15. Chibwana, Christopher & Fisher, Monica & Shively, Gerald, 2012. "Cropland Allocation Effects of Agricultural Input Subsidies in Malawi," World Development, Elsevier, vol. 40(1), pages 124-133.
    16. Stein T. Holden & Klaus Deininger & Hosaena Ghebru, 2007. "Impacts of Low-Cost Land Certification on Investment and Productivity," American Journal of Agricultural Economics, Agricultural and Applied Economics Association, vol. 91(2), pages 359-373.
    17. Ephraim Chirwa, 2005. "Adoption of fertiliser and hybrid seeds by smallholder maize farmers in Southern Malawi," Development Southern Africa, Taylor & Francis Journals, vol. 22(1), pages 1-12.
    18. Besley, Timothy, 1995. "Property Rights and Investment Incentives: Theory and Evidence from Ghana," Journal of Political Economy, University of Chicago Press, vol. 103(5), pages 903-937, October.
    19. Oriana Bandiera, 2007. "Land Tenure, Investment Incentives, and the Choice of Techniques: Evidence from Nicaragua," World Bank Economic Review, World Bank Group, vol. 21(3), pages 487-508, May.
    Full references (including those not matched with items on IDEAS)

    Citations

    Citations are extracted by the CitEc Project, subscribe to its RSS feed for this item.
    as


    Cited by:

    1. Eskander, Shaikh M.S.U. & Barbier, Edward B., 2017. "Tenure Security, Human Capital and Soil Conservation in an Overlapping Generation Rural Economy," Ecological Economics, Elsevier, vol. 135(C), pages 176-185.
    2. Meinzen-Dick, Ruth Suseela & Quisumbing, Agnes R. & Doss, Cheryl R. & Theis, Sophie, 2017. "Women’s land rights as a pathway to poverty reduction: A framework and review of available evidence," IFPRI discussion papers 1663, International Food Policy Research Institute (IFPRI).
    3. repec:bla:afrdev:v:29:y:2017:i:s2:p:179-197 is not listed on IDEAS
    4. Lars Osberg, 2015. "The Hunger of Old Women in Rural Tanzania: Can Subjective Data Improve Poverty Measurement?," Review of Income and Wealth, International Association for Research in Income and Wealth, vol. 61(4), pages 723-738, December.
    5. Rode, Julian & Wittmer, Heidi & Emerton, Lucy & Schröter-Schlaack, Christoph, 2015. "Capturing ecosystem service opportunities: A practice-oriented framework for selecting economic instruments in order to enhance biodiversity and human livelihoods," UFZ Discussion Papers 3/2015, Helmholtz Centre for Environmental Research (UFZ), Division of Social Sciences (ÖKUS).
    6. Kacana Sipangule, 2017. "Agribusinesses, smallholder tenure security, and plot-level investments: Evidence from rural Tanzania," WIDER Working Paper Series 106, World Institute for Development Economic Research (UNU-WIDER).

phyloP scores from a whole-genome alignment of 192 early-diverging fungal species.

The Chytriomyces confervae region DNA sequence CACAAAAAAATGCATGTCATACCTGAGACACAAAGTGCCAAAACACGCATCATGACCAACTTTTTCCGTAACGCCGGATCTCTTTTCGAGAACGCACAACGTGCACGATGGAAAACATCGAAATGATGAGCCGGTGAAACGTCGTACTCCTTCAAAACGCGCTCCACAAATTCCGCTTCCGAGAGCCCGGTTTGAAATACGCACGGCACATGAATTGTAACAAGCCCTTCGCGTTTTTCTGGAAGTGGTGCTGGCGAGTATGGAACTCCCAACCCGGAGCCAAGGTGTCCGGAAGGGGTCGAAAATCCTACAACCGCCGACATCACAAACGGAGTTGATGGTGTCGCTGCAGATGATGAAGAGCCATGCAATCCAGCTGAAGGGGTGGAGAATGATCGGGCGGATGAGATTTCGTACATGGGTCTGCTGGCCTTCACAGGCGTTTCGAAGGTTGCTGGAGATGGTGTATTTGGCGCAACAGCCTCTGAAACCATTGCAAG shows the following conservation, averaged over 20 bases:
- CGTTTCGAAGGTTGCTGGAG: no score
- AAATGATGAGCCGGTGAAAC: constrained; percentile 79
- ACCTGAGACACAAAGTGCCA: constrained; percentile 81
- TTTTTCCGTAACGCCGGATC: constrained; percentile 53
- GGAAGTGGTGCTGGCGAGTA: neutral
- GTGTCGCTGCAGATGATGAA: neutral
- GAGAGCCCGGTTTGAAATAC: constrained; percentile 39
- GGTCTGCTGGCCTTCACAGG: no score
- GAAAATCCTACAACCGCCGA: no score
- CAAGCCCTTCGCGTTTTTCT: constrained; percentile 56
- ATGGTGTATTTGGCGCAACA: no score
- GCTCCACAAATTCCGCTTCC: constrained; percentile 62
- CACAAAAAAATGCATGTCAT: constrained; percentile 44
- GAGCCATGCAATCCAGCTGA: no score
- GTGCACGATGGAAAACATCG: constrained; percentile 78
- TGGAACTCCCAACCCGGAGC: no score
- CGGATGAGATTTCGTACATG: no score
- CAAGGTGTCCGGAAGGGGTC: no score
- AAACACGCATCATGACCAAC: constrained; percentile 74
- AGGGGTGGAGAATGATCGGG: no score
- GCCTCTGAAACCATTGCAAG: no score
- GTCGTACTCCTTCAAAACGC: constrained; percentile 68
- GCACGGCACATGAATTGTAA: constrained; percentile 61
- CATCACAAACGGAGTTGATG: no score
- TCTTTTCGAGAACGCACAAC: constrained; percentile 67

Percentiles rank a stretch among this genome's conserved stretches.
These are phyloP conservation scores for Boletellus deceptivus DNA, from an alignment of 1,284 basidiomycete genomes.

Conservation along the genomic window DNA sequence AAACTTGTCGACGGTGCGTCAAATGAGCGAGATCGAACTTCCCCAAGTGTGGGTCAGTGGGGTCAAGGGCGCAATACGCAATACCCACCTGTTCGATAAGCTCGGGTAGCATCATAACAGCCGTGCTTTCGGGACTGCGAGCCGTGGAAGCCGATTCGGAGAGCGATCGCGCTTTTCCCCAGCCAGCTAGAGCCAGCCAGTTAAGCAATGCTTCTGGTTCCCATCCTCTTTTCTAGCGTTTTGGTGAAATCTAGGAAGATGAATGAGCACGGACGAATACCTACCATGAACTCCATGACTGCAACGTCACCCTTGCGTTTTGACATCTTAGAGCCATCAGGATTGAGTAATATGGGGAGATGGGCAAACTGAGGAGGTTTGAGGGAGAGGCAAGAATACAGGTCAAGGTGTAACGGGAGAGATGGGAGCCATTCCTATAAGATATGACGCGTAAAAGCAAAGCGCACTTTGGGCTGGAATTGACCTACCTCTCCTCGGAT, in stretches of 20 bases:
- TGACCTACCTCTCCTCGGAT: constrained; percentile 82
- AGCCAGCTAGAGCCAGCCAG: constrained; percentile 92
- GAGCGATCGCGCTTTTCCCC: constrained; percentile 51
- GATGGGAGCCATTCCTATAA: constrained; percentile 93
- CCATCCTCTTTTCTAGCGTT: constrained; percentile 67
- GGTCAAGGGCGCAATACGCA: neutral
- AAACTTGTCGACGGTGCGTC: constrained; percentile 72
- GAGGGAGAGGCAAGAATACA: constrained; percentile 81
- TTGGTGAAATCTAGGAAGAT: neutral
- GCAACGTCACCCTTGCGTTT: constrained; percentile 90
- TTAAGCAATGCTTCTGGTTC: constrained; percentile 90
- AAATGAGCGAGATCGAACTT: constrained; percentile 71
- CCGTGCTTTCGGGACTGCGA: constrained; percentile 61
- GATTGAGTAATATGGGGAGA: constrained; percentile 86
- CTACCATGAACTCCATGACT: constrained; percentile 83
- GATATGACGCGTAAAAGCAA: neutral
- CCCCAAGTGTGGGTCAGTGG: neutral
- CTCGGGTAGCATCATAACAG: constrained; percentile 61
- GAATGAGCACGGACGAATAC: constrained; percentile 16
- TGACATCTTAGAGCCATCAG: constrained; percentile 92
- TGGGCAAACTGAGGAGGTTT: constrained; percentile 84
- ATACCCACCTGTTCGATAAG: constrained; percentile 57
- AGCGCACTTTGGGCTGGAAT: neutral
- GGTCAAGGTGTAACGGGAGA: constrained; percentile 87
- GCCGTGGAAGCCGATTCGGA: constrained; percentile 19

More about this item

    JEL classification:

    • Q15 - Agricultural and Natural Resource Economics; Environmental and Ecological Economics - - Agriculture - - - Land Ownership and Tenure; Land Reform; Land Use; Irrigation; Agriculture and Environment
    • Q24 - Agricultural and Natural Resource Economics; Environmental and Ecological Economics - - Renewable Resources and Conservation - - - Land

    NEP fields

    This paper has been announced in the following NEP Reports:

    Statistics

    Access and download statistics

    Corrections

    All material on this site has been provided by the respective publishers and authors. You can help correct errors and omissions. When requesting a correction, please mention this item's handle: RePEc:lsg:lsgwps:wp114. See general information about how to correct material in RePEc.

    For technical questions regarding this item, or to correct its authors, title, abstract, bibliographic or download information, contact: (The GRI Administration). General contact details of provider: http://edirc.repec.org/data/grlseuk.html .

    If you have authored this item and are not yet registered with RePEc, we encourage you to do it here. This allows to link your profile to this item. It also allows you to accept potential citations to this item that we are uncertain about.

    If CitEc recognized a reference but did not link an item in RePEc to it, you can help with this form .

    If you know of missing items citing this one, you can help us creating those links by adding the relevant references in the same way as above, for each refering item. If you are a registered author of this item, you may also want to check the "citations" tab in your RePEc Author Service profile, as there may be some citations waiting for confirmation.

    Please note that corrections may take a couple of weeks to filter through the various RePEc services.

    IDEAS is a RePEc service hosted by the Research Division of the Federal Reserve Bank of St. Louis . RePEc uses bibliographic data supplied by the respective publishers.